I spent couple of hours working on a problem that prevents some of our WLSM instances to fire up correctly. The issue originated from a NullPoniterException in PDClient. PDClient is required for WLSM instances running in controlled (pull/push) mode. NPE was something like this:

<Mar 28, 2012 3:26:10 PM GMT+10:00> <Error> <HTTP> <BEA-101216> <Servlet: “PDClientServiceServlethttp” failed to preload on startup in Web application  : “pd-client.war”.javax.xml.ws.WebServiceException: java.lang.NullPointerExceptionat weblogic.wsee.jaxws.WLSInstanceResolver.getSingleton(WLSInstanceResolver.java:36)
at weblogic.wsee.jaxws.WLSInstanceResolver.start(WLSInstanceResolver.java:55)
Caused By: java.lang.NullPointerException
at oracle.security.jps.soap.pd.client.PDClient.<init>(PDClient.java:46)
at sun.reflect.NativeConstructorAccessorImpl.newInstance0(Native Method)
at sun.reflect.NativeConstructorAccessorImpl.newInstance(NativeConstructorAccessorImpl.java:39)
at
sun.reflect.DelegatingConstructorAccessorImpl.newInstance(DelegatingConstructorAccessorImpl.java:27)
at java.lang.reflect.Constructor.newInstance(Constructor.java:513)
Truncated. see log file for complete stacktrace

In short, although not much vivid but if you also encounter this error it’s possibly due to immature enrolment of the SM instance.

For Server based SMs (e.g. Weblogic, WebSphere, and JBoss), OESSM also creates a config inside server’s smconfig folder besides the original one under $OES_CLIENT_HOME/oes_sm_instances.

For WLSM, the configuration is under WLS_DOMAIN/config/oeswlssmconfig folder. The JPS configuration in this folder is almost independent (see jps-config.xml ) but has a small link back to original config regarding enrolment wallet.  See:

<serviceInstance location=”/oracle/Middleware/oes_client/oes_sm_instances/<SM name>/config/enroll” provider=”credstoressp” name=”credstore.enroll”/>

If the enrolment of the SM has failed, then the cwallet.sso will be still there but in an incomplete mode which prevents the correct start up of the PDClient.

How to check if Wallet is correct?

OES server comes with ORAPKI a handy tool to inspect cwallet files. You can find it under $ORACLE_MIDDLEWARE_HOME/oracle_common/bin/

Here is how to display the contents of a binary wallet file:

/oracle/Middleware/oracle_common/bin/orapki  wallet display -wallet <cwallet.sso>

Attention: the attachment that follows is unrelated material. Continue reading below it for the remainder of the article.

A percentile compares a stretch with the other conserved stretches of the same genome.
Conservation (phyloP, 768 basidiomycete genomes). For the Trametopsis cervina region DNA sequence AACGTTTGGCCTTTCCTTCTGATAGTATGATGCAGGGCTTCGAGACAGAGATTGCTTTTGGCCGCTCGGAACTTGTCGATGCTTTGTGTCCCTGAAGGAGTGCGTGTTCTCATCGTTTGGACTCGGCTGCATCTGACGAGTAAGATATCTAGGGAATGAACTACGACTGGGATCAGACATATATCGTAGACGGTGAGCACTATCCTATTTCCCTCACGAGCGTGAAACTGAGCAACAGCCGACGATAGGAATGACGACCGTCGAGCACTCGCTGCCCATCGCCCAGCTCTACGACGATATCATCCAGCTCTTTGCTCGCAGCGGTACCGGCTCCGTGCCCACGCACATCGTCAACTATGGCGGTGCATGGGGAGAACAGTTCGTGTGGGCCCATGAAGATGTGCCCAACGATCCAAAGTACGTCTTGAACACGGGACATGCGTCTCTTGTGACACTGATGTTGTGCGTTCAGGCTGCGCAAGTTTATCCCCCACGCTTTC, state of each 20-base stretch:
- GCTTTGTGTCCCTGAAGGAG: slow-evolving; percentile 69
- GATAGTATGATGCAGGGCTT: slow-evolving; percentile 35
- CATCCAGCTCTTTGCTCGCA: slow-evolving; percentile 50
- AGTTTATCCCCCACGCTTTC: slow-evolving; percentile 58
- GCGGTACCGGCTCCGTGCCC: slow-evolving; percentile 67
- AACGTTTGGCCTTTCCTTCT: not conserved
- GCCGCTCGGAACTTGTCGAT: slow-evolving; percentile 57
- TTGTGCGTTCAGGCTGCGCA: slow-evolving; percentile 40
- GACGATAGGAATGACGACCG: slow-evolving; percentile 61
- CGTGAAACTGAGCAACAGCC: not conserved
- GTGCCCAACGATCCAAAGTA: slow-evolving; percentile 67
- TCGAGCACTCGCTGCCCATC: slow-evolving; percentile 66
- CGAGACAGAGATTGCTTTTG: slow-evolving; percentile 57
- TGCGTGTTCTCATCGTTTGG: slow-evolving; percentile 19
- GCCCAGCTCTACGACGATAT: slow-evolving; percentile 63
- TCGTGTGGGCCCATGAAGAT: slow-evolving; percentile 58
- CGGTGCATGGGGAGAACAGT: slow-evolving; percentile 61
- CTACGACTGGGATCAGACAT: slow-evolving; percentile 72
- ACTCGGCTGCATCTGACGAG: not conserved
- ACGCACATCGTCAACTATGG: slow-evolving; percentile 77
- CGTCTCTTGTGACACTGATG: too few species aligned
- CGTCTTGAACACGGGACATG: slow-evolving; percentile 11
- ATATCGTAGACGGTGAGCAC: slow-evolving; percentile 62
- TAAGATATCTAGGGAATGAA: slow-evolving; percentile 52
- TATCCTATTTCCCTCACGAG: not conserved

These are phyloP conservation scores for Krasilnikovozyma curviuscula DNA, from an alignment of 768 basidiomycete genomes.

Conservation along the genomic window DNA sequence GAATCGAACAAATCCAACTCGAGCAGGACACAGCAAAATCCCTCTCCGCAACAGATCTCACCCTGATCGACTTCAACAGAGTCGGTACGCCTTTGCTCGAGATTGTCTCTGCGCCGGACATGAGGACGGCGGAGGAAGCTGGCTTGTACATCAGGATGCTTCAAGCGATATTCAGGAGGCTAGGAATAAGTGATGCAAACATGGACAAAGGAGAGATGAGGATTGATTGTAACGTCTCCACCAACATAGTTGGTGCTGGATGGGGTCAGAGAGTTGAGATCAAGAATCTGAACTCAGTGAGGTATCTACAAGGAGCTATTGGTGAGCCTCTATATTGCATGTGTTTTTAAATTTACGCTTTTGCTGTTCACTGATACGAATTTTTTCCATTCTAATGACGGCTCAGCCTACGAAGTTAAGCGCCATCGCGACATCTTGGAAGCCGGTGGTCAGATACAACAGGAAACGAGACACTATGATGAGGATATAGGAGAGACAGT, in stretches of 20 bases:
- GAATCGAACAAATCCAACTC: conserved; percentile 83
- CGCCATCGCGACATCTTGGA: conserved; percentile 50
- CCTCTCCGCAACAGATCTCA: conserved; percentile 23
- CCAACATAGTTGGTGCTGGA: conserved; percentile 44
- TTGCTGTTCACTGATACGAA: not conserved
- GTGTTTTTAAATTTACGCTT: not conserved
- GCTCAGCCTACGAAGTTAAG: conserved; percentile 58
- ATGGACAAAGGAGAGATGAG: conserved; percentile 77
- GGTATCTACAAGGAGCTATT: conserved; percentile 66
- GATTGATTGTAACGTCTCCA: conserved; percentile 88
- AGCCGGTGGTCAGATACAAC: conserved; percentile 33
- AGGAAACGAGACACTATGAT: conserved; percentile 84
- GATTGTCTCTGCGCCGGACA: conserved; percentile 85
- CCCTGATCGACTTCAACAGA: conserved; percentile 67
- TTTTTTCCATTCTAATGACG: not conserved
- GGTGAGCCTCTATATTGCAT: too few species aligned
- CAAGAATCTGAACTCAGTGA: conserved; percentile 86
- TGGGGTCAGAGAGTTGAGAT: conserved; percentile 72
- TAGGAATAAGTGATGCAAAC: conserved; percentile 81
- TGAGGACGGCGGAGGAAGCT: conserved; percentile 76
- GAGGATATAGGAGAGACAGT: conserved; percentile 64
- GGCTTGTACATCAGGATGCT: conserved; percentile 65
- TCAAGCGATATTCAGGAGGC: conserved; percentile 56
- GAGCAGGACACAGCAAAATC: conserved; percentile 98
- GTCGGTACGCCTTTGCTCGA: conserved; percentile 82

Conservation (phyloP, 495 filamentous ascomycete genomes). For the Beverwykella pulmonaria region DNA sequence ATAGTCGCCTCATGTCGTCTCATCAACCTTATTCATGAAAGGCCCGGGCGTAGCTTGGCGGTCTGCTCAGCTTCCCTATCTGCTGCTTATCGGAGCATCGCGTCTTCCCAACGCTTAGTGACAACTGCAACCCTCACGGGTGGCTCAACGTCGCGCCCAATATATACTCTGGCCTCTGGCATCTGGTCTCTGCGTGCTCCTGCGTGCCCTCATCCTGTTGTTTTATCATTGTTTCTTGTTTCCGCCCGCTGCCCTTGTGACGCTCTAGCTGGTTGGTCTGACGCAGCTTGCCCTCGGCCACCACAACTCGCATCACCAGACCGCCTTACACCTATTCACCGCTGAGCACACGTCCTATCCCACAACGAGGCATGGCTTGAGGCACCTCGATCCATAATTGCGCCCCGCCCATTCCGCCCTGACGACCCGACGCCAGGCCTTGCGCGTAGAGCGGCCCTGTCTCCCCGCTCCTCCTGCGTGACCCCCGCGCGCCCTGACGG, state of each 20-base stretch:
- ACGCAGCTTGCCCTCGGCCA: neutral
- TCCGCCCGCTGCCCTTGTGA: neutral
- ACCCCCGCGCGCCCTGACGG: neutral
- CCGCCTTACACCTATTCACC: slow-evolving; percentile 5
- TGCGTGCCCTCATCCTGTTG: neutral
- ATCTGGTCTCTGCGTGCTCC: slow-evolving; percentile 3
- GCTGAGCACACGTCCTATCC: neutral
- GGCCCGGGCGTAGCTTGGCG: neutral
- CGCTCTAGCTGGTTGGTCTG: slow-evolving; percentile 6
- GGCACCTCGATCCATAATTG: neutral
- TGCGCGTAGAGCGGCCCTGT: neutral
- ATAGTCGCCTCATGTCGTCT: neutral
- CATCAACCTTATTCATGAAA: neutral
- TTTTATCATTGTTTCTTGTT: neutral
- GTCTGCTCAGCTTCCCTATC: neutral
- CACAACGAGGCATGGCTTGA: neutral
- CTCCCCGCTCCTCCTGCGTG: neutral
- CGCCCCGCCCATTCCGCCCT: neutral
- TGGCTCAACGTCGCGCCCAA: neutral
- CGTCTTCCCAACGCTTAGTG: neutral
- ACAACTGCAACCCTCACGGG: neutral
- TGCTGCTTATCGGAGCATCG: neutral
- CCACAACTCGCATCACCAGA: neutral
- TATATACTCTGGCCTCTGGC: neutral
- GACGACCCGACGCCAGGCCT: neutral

For a correctly enrolled file, the contents include two user certificate entries for Oracle Secret Store.

-bash-3.00$ /oracle/Middleware/oracle_common/bin/orapki  wallet display -wallet ../../<SM Name>/config/enroll/cwallet.sso
Oracle PKI Tool : Version 11.1.1.5.0
Copyright (c) 2004, 2011, Oracle and/or its affiliates. All rights reserved.
Requested Certificates:
User Certificates:
Oracle Secret Store entries:
OES_SYMMETRIC_KEY_MAP@#3#@OES_IV_PARAMETER_alias
OES_SYMMETRIC_KEY_MAP@#3#@OES_SYMMETRIC_KEY_alias
Trusted Certificates:
Subject:        OU=Class 2 Public Primary Certification Authority,O=VeriSign\, Inc.,C=US
Subject:        OU=Class 3 Public Primary Certification Authority,O=VeriSign\, Inc.,C=US
Subject:        CN=GTE CyberTrust Global Root,OU=GTE CyberTrust Solutions\, Inc.,O=GTE
Corporation,C=US
Subject:        OU=Class 1 Public Primary Certification Authority,O=VeriSign\, Inc.,C=US

While an immature one lacks these two:

-bash-3.00$ /oracle/Middleware/oracle_common/bin/orapki  wallet display -wallet ../../<SM name>/config/enroll/cwallet.ssoOracle PKI Tool : Version 11.1.1.5.0
Copyright (c) 2004, 2011, Oracle and/or its affiliates. All rights reserved.
Requested Certificates:
User Certificates:
Trusted Certificates:
Subject:        OU=Class 2 Public Primary Certification Authority,O=VeriSign\, Inc.,C=US
Subject:        OU=Class 3 Public Primary Certification Authority,O=VeriSign\, Inc.,C=US
Subject:        CN=GTE CyberTrust Global Root,OU=GTE CyberTrust Solutions\, Inc.,O=GTE Corporation,C=US
Subject:        OU=Class 1 Public Primary Certification Authority,O=VeriSign\, Inc.,C=US

How to (Re) Enroll an SM?

There are couple of scripts generated by OESSM tool to initialize key and perform enrolment (under bin folder of SM instance) but there is my approach:

# prepare WLST env
.  /oracle/Middleware/wlserver_10.3/server/bin/setWLSEnv.sh

# prepare OES env
.  /oracle/Middleware/oes_client/oes_sm_instances/<name>/bin/setOesEnv.shjava -cp /oracle/Middleware/oes_client/modules/oracle.oes.sm_11.1.1/oes-client.jar: \ /oracle/Middleware/wlserver_10.3/server/lib/weblogic.jar \
-Doracle.security.jps.config=<sm instance folder>/jps-config.xml \
-Doracle.security.oes.tools.KeyStorePassword=<passwd> oracle.security.oes.tools.SMConfigTool \
-initEnrollment –smConfigId <instance_name> -prpFileName smconfig.wls.prp \
-port <WLSM HTTP Port> -sslport <WLSM HTTPS Port> -serverLocation /oracle/Middleware/wlserver_10.3 \
-wlsPassword <weblogic password> -domainLocation /oracle/Middleware/user_projects/domains/<WLSM domain name>

PS1: InitEnrolment is the only step required for controlled-pull SMs, because they directly talk to Policy Store DB. For controlled-push SMs, need an extra step of DoEnrolment (see config.sh)

PS2: Try to use JDK 1.6.26+